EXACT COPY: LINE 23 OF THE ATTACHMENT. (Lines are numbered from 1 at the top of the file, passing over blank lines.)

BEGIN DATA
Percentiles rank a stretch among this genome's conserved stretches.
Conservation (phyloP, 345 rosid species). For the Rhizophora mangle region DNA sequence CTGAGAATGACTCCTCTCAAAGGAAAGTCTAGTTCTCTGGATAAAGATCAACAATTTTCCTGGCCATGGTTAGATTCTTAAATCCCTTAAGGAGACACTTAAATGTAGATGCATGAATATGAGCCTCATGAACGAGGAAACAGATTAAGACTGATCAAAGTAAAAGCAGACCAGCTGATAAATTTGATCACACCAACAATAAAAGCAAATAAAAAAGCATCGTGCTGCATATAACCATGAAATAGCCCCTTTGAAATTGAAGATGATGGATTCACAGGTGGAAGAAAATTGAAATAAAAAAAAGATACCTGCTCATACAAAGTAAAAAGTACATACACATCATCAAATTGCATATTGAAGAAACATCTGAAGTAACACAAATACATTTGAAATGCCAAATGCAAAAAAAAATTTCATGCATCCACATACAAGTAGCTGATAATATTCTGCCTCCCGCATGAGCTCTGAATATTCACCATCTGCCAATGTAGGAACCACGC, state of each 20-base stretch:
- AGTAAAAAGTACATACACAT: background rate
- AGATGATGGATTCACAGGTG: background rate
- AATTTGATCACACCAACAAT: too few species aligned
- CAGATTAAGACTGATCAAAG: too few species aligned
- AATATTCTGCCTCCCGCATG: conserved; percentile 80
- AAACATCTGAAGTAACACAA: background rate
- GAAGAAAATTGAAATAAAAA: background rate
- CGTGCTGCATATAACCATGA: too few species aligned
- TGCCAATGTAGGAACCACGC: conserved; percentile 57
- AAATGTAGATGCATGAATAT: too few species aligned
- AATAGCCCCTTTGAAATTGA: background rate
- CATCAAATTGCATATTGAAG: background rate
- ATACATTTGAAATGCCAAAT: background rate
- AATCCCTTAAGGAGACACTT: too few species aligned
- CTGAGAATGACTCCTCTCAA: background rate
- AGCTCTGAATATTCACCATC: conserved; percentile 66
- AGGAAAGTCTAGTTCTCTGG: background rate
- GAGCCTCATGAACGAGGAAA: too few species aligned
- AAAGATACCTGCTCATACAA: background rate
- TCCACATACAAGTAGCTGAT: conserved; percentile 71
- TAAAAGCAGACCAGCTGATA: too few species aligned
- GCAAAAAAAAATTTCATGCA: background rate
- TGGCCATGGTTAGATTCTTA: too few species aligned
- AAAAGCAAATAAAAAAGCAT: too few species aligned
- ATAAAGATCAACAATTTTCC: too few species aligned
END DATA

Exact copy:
- TAAAAGCAGACCAGCTGATA: too few species aligned